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I have two classes, let's call them Foo and Bar. They both extend different classes (Foo extends X, Bar extends Y), which have some common ancestor "way up" the inheritance tree, something like this:

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Both Foo and Bar have some common class members (and some more members which they don't share), and I would like to implement a method which will be the same for both classes, acting on these members. The catch is - I cannot change the inheritance tree and add a superclass which will be the same for both (while this might be a sign for a bad design of the classes and inheritance, this is not what I ask here).

For simplicity, let's assume that the similar class members will be member1 and member2, and the relevant function name will be func().

One option I thought of, is to encapsulate the similar class members in a new class, and create the relevant method for it. For example, I can create a class named Baz which will hold both member1 and member2, and Foo and Bar will contain the Baz class instead of these members. The methods func() in both Foo and Bar will just call the baz.func().

This is one indeed solution. However, what should be a solution where I can't change the class members as well? In that case, I thought of making both Foo and Bar implement an interface (for simplicity, let's call it IFunc). And create a method (either static or not) somewhere else which will have an IFunc argument which will mimic func. But this seems like a not so good solution. What will be a better solution for this case?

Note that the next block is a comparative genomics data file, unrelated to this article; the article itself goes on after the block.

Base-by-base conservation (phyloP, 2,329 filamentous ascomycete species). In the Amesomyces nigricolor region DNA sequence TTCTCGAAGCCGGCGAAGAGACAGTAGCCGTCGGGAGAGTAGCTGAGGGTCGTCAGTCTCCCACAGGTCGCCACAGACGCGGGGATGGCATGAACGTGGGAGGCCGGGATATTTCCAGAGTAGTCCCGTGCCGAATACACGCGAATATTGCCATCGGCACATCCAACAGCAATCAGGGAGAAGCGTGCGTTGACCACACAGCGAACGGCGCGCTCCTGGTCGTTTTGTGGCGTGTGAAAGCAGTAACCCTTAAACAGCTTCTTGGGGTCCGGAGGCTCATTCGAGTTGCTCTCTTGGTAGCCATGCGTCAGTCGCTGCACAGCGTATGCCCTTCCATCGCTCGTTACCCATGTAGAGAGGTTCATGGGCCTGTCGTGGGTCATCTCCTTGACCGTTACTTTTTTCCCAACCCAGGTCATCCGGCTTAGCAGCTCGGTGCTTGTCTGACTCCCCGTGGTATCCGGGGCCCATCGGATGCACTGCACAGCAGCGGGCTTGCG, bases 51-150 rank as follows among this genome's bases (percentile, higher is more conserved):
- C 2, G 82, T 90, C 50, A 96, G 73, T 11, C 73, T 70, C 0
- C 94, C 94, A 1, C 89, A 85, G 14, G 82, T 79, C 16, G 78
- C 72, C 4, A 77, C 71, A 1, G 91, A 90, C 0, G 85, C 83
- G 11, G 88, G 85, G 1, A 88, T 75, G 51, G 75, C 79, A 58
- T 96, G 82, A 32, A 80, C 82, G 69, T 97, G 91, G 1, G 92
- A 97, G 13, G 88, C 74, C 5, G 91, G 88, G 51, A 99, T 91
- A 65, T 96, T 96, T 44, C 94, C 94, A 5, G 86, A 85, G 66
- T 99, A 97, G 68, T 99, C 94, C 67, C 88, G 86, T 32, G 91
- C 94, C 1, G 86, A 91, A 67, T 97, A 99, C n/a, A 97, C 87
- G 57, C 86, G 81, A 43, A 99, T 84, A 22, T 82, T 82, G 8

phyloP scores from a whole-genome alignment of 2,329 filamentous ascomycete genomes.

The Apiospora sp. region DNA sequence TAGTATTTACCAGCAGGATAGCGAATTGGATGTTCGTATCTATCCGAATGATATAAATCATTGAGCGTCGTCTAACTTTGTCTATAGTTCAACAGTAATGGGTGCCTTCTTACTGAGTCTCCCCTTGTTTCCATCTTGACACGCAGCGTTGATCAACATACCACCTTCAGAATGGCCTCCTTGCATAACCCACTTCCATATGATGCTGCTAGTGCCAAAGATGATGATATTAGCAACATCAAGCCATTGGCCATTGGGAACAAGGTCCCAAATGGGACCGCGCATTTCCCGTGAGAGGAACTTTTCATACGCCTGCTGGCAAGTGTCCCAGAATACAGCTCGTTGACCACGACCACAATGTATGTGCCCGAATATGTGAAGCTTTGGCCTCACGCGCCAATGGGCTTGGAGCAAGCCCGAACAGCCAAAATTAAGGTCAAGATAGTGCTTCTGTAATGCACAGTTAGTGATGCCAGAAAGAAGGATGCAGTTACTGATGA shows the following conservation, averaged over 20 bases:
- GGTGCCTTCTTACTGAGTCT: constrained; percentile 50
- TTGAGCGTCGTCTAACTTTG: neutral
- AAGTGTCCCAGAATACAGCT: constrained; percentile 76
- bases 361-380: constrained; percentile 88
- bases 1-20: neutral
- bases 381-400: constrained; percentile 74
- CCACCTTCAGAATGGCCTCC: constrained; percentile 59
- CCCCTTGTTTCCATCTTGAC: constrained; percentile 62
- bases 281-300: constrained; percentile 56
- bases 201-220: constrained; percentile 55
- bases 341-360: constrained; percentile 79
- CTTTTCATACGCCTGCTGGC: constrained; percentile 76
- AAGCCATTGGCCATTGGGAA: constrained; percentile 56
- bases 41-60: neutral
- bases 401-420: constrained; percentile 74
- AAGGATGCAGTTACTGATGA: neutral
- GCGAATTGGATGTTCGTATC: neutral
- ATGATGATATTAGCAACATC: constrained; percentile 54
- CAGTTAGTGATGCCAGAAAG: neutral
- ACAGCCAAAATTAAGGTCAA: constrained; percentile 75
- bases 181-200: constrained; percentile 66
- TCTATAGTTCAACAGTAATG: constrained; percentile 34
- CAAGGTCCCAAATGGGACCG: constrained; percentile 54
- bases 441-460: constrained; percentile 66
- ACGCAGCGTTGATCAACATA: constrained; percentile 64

To clarify: I am trying to eliminate code duplication in the implementation of func

Thanks!

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    Are you trying to eliminate code duplication in the implementation of these two or in code using these two? I thought it was the latter at first, but sounds more like the former. If former then with such implementation details, and in Java, I'd favor encapsulation over the static method if you can (but I'd think about the encapsulated class's design and not make it some willy-nilly "helper"). – Dragon Energy Dec 13 '18 at 10:13
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    See this quesztion on SO: stackoverflow.com/questions/269496/inheritance-vs-aggregation, there are some good answers. – helb Dec 13 '18 at 10:15
  • @DragonEnergy thanks for the reply, I indeed meant the former (i.e eliminating code duplication in the implementation of func). I will clarify it in the question – Mickey Dec 13 '18 at 10:16
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Ok, I'm assuming here that you cannot in fact change the super classes of Foo or Bar in my answer.

Logically, Foo and Bar derive from their respective X and Y classes for a reason. Foo is a type of X and not a type of Y and vice versa. Respect that and don't try to force a Foo and Bar into a weird hybrid class deriving from a distant ancestor. If the relationship between Foo and Bar doesn't mirror inheritance as is, then create a new inheritance tree which does.

In situations like this, generally you'd use an Adapter pattern. The idea is you create a new abstract class representing this new relationship representing these things in common. Then your concrete classes extend this abstract class which does little more than encapsulate Foo or Bar and provides consistent behavior between the two.

When you need to use it, you need only deal with the abstract class which unifies behavior between the two. The downside being of course that you can't use this adapter where you'd normally be able to use Foo or Bar, but then if I understand correctly, neither one can be used interchangeably as is anyway. You'd be getting all the flexibility you require without the awkwardness of trying to make a sphere fit into a square hole.

Hope that helps!

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